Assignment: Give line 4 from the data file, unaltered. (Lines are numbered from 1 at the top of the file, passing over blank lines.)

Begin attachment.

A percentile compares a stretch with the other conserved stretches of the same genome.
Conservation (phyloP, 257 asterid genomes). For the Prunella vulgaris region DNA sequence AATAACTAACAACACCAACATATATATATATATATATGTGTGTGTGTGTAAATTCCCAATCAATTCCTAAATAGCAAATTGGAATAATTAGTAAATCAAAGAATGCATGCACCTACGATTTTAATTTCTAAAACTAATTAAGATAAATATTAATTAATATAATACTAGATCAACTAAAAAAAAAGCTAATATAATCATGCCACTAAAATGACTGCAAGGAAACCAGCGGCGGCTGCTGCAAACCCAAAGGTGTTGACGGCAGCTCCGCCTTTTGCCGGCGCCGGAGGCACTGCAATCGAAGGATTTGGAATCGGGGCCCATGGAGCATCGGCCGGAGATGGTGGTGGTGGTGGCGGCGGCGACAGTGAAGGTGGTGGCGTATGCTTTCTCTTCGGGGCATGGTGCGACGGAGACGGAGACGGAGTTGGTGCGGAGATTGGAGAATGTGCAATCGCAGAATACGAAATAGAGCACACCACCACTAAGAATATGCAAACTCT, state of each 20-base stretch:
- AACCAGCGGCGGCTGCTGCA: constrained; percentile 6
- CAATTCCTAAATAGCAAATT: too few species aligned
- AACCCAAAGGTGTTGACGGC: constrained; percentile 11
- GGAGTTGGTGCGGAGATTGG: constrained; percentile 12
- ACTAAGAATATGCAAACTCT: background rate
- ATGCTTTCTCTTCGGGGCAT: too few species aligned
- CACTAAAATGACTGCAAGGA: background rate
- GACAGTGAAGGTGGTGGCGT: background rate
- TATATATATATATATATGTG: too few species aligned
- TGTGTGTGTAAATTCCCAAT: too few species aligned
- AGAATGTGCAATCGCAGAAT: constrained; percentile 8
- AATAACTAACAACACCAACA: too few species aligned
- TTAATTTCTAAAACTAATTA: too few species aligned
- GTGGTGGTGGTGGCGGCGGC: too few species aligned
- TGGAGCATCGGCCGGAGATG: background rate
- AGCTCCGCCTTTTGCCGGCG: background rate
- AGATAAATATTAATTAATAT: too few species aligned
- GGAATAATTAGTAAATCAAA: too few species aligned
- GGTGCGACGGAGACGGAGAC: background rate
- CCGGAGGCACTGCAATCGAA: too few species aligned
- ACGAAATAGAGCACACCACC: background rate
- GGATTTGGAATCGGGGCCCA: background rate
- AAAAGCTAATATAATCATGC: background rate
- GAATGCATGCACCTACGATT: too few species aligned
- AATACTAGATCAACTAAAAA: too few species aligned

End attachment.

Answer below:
- CAATTCCTAAATAGCAAATT: too few species aligned